Following on from last weeks’ post, here are a few more recent pictures of some of my shohin trees. These are the shots that I use to measure progress over time.
I’m particularly pleased with this cotoneaster, it’s shaping up nicely and has good potential for the future
This is how it looked in March last year
The next 2 are relatively recent acquisitions, which haven’t changed much in the period I have had them.
Japanese black pine in a bigei pot. I purchased this tree at the end of last season and re=potted it this year
Japanese white pine. This tree was imported from Japan earlier this year and will be re-potted next season
My Thuga Occidentalis bonsai grows like wildfire over the summer months and is always in need of a good haircut by the time autumn arrives;
The first picture shows how it looked after pruning this time last year. For some years I haven’t been entirely happy with the chosen front or the planting angle of this tree and I have been considering other possibilities
Last year I thought I might turn the tree 90 degrees to the left and re-pot it in a more upright position as shown in the next picture. I didn’t go through with these changes for the following reasons. This angle reveals the widest point in the nebari but totally obscures the deadwood feature and makes it kind of redundant. Also with the tree in this position it looks awkward when you approach it from the left or right.
This is how it looked at the beginning of last week after a further seasons growth. The foliage is far too heavy and I will need to put a lot more work in on this tree to get the lighter image that I am looking for.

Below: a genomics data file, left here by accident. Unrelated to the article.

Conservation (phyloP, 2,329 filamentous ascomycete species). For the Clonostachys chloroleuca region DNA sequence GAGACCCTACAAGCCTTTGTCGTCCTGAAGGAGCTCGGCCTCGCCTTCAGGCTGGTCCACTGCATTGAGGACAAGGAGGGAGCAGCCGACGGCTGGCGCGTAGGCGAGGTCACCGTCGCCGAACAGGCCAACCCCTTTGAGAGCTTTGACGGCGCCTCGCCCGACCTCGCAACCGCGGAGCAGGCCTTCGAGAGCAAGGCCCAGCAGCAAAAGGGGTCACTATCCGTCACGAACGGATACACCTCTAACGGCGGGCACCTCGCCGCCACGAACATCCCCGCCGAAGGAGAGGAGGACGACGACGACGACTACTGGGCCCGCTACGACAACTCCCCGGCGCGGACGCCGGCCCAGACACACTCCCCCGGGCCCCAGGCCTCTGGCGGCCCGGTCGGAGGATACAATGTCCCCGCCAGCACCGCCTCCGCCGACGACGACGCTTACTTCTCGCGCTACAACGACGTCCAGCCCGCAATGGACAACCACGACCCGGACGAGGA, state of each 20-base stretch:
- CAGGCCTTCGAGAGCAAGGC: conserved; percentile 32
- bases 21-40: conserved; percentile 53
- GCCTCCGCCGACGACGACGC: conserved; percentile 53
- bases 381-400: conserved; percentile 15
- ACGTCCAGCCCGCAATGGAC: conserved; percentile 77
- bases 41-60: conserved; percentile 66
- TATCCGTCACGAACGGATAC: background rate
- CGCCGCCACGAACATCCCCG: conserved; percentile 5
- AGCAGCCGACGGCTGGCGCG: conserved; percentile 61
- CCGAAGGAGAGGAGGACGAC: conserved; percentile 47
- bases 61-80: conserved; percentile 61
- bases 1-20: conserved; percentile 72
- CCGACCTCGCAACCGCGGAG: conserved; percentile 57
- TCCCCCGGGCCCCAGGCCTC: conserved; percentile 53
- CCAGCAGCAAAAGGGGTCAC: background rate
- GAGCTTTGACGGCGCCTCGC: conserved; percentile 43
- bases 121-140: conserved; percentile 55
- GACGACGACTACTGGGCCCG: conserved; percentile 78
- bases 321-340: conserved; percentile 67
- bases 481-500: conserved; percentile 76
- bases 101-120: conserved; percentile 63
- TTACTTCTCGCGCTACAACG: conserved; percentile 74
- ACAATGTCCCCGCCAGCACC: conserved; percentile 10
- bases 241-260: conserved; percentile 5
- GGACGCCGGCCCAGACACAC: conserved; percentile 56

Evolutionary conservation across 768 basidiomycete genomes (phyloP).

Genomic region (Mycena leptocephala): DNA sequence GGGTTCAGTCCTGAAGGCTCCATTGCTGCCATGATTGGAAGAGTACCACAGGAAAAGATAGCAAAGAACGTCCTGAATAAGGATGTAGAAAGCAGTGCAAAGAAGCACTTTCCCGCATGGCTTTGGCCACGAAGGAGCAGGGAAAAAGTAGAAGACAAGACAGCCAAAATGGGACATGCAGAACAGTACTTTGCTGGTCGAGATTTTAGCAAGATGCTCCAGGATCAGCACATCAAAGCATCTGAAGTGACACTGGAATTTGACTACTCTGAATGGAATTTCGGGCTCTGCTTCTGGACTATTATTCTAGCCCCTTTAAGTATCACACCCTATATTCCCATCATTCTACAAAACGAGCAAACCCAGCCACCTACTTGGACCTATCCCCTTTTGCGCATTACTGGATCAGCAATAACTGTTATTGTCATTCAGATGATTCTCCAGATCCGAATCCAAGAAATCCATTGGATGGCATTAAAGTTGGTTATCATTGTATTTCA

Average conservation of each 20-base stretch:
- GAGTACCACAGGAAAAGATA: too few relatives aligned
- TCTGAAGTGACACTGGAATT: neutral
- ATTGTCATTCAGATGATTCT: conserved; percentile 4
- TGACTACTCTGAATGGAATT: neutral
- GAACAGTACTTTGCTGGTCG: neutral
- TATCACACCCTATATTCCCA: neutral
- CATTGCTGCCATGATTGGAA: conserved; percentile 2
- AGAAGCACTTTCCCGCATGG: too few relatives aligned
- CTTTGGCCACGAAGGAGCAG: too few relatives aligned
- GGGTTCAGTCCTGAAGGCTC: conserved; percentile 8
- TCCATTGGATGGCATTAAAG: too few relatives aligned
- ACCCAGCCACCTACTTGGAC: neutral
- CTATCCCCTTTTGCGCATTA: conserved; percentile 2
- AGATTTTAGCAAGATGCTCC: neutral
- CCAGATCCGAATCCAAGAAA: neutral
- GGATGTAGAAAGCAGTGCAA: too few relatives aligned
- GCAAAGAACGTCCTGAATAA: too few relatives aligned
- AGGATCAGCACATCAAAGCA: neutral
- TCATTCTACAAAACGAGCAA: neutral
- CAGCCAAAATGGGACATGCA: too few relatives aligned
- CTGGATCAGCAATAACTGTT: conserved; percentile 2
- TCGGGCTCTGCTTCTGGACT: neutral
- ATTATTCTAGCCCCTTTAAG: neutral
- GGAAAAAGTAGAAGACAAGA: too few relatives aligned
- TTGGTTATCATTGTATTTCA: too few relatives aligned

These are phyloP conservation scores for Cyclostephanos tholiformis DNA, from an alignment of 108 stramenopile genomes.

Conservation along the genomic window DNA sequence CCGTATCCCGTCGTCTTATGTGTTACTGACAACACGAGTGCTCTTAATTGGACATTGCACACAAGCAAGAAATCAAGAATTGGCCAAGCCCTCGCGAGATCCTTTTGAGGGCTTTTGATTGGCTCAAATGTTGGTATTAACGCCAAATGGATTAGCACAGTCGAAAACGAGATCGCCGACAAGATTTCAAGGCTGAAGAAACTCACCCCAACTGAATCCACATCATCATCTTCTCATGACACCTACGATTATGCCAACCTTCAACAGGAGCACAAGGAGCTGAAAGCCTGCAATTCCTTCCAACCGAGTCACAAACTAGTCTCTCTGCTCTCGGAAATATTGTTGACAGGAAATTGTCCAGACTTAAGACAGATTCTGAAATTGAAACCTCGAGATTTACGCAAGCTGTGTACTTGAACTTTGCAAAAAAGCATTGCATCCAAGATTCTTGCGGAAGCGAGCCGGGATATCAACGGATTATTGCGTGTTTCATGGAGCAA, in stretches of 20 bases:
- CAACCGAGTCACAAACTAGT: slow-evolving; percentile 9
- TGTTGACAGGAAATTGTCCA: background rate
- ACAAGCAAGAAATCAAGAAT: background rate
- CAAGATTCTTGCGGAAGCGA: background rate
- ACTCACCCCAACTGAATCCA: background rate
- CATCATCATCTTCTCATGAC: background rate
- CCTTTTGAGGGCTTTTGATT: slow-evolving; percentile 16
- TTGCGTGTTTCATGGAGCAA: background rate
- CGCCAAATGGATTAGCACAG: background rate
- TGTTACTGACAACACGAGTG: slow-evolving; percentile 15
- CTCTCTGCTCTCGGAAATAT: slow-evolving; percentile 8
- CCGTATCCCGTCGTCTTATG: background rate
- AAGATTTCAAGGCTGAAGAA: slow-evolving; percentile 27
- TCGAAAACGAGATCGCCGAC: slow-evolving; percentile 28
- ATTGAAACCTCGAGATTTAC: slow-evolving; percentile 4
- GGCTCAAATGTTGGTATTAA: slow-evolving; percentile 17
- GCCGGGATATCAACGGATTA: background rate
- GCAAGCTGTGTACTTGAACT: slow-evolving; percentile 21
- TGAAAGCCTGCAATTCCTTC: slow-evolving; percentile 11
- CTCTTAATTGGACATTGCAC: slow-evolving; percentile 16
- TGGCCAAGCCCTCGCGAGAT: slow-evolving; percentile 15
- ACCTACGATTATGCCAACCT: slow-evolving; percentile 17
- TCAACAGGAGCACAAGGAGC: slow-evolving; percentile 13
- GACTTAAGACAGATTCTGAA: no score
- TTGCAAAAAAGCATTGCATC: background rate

After a lot of study, I think this is the planting angle that I am going to go for. It makes the best of the trees movement and the deadwood looks better too. It will be re-planted in a nice round Japanese pot next season
This is how it looks at the moment after the removal of three heavy branches from the front. I am not entirely happy with the lower right branch, it seems a little remote from the trunk now but I might be able to reduce the impact of this as the branch above it extends It will take a bit more growth and a lot more pruning to achieve that light airy foliage mass that I am looking for but I think it is beginning to move in the right direction.
As the growing season comes to an end, I like to photograph all of my trees to compare their progress to how they looked when I first acquired them. Here’s a few that have been getting my attention today.
Cotoneaster September 2015
Cotoneaster May 2012
Pinus Parviflora September 2015
Pinus Parviflora May 2012
Pinus Parviflora 2015
Pinus Parviflora 2011
Chojubai Quince September 2015
Chojubai Quince April 2014
Well we’re moving into autumn here in Scotland as you can see from the changing colour on this chuhin larch, a sure sign that our growing season is coming to an end for another year and the long months of winter are not far away. How I envy my bonsai friends in the southern hemisphere at this time of year, who are only at the start of their season.
No wire on this tree at the moment. The new growth will be wired in the new year.
This is another tree belonging to my friend Gerry that received some seasonal maintenance at our “get together” last week. It’s a shohin sized juniper rigida that was repotted earlier this year.
This is a reminder of how it looked when he acquired it last year.
And this is how it looks one year on. It’s proving to be a very vigorous grower indeed.
We cleaned it up and gave it a little trim. I think next year it would benefit from a slight tilt to the right.